Hundreds of protesters are demanding strict Shariah law.
ISLAMABAD (AP) — Hundreds of Islamic extremists resumed protests in Pakistan’s capital on Tuesday over the execution of a man who killed a secular governor, in a show of defiance amid a government crackdown following a suicide attack two days earlier.
The rally by Pakistan’s Sunni Tehreek group brought more than 10,000 protesters into the streets of Islamabad on Sunday, where they clashed with police. On Tuesday, local police official Mohammad Kashif said some 700 remained, bringing parts of the capital to a standstill.
The protesters are demanding strict Shariah law after the hanging of police officer Mumtaz Qadri, who killed Gov. Salman Taseer in 2011 over his opposition to the country’s far-ranging blasphemy laws. The protesters are also demanding the hanging of a Christian woman Taseer had defended against blasphemy allegations.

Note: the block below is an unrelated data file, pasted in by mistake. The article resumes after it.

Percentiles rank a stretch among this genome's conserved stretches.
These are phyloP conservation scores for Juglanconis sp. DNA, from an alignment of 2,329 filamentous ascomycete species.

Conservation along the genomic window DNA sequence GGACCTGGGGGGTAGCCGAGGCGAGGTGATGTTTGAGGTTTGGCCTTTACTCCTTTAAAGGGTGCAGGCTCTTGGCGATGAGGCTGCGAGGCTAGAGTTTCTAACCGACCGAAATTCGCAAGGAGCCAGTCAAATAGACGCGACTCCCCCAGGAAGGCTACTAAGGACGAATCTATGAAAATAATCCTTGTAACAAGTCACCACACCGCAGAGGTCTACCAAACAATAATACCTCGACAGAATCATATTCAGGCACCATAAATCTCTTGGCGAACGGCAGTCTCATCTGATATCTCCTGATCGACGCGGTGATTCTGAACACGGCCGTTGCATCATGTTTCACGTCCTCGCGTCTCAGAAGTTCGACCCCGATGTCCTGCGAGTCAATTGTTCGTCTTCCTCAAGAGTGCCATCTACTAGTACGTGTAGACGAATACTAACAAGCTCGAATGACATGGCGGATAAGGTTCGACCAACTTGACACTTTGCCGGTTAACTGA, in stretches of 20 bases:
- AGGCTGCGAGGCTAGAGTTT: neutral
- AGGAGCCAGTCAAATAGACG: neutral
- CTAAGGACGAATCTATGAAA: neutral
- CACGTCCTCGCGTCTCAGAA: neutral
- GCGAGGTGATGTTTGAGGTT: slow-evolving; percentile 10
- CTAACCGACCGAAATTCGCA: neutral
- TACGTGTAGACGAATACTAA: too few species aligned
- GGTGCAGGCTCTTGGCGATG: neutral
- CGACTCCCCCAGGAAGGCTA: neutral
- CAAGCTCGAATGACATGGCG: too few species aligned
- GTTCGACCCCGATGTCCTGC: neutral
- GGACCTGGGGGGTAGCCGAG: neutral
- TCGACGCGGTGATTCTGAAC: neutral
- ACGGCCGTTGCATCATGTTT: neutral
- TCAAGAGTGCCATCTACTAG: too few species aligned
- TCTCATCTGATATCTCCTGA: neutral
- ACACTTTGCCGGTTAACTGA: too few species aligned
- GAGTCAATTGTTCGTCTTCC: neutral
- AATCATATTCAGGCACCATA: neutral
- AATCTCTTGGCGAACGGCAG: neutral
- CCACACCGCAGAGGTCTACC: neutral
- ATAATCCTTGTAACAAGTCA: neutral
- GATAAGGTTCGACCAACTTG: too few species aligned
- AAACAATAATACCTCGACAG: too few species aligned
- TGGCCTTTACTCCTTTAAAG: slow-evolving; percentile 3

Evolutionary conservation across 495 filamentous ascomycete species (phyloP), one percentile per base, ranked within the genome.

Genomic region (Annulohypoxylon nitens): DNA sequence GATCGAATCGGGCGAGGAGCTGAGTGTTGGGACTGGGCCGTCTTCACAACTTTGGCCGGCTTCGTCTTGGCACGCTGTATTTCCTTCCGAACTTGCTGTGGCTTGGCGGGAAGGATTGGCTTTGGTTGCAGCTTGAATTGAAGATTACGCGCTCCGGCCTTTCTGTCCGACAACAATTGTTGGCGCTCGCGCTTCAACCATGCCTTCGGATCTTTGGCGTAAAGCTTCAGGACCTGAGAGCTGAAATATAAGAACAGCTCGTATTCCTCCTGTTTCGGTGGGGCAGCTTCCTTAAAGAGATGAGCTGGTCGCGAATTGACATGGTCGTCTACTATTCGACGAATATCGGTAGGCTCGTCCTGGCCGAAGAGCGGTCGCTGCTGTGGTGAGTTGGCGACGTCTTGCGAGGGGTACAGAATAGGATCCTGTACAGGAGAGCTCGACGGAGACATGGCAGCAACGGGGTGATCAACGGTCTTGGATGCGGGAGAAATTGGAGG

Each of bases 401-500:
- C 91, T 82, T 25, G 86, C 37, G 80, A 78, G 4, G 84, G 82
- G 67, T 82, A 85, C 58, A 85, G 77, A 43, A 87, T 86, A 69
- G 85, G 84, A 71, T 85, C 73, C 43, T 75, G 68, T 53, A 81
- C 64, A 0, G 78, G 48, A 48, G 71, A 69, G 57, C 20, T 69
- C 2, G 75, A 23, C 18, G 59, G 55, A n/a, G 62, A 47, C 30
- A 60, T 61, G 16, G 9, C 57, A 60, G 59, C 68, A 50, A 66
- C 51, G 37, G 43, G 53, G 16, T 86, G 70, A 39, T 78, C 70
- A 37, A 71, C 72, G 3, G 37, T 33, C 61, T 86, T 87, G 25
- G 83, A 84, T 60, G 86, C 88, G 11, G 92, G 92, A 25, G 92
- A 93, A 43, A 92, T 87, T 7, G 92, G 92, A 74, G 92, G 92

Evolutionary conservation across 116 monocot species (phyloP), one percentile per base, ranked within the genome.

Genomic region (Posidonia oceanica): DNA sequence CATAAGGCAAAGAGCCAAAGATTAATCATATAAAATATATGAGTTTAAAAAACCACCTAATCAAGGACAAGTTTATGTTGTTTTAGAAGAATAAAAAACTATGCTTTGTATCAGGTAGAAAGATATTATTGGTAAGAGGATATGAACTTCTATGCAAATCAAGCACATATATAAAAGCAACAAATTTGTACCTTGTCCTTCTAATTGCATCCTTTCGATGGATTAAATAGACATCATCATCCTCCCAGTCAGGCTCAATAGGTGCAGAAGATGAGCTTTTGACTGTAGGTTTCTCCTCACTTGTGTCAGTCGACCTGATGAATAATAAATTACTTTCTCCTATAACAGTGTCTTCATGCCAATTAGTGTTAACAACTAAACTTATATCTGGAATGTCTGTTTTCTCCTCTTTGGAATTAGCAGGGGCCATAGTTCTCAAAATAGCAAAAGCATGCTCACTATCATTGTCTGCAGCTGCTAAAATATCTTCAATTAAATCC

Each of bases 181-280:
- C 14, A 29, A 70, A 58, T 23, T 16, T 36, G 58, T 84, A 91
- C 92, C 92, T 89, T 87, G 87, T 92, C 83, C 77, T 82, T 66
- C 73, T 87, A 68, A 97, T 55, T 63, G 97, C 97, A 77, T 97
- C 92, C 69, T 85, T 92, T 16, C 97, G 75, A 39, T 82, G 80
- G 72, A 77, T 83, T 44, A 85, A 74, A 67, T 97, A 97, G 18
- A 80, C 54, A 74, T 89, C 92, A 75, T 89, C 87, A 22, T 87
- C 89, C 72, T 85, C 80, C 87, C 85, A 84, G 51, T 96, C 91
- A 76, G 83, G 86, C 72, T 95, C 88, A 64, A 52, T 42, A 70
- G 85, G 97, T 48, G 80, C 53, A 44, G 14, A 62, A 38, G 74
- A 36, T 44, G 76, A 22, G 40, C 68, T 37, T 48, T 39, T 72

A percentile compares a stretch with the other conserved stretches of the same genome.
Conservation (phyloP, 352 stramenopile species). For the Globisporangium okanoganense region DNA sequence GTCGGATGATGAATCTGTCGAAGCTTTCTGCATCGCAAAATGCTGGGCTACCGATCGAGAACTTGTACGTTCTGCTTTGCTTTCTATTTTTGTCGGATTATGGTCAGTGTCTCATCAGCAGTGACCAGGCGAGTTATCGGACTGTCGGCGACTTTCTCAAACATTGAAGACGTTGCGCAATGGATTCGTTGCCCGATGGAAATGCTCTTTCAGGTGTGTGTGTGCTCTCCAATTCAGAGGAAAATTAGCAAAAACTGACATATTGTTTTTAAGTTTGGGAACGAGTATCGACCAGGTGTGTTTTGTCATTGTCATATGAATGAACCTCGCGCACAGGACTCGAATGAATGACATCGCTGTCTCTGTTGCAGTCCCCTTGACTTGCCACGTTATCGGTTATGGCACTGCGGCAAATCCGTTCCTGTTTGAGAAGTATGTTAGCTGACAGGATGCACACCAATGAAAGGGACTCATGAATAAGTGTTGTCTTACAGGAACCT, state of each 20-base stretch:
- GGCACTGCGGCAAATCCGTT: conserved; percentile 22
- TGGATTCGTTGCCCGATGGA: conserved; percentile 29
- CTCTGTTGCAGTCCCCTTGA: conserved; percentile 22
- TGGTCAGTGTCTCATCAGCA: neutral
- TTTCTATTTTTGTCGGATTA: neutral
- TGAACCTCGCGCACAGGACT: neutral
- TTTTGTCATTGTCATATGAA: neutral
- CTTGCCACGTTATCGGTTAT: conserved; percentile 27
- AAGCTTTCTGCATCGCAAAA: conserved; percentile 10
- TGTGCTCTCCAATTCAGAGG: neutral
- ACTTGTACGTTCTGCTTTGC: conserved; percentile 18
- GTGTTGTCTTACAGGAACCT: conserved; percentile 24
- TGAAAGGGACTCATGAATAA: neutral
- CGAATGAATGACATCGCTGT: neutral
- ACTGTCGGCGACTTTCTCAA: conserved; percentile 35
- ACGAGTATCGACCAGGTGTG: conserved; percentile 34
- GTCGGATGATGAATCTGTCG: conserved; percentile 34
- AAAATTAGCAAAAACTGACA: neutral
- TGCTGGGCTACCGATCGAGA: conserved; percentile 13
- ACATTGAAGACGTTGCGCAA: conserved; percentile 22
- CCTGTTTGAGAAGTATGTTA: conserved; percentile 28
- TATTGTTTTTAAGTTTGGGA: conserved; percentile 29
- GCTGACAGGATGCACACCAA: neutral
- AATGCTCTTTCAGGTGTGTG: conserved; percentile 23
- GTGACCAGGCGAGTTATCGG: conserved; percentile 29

The government had vowed to crack down on extremism after a suicide bomber targeted Christians celebrating Easter in Lahore, killing more than 70 people. The attack was claimed by a breakaway Taliban faction that supports the Islamic State group. The army responded by launching raids in Pakistan’s eastern Punjab province, of which Lahore is the capital.
More than 300 suspects have been detained in the past 48 hours, a security official said. Another official confirmed nearly 300 arrests and said most of those detained were suspected members of outlawed extremist groups
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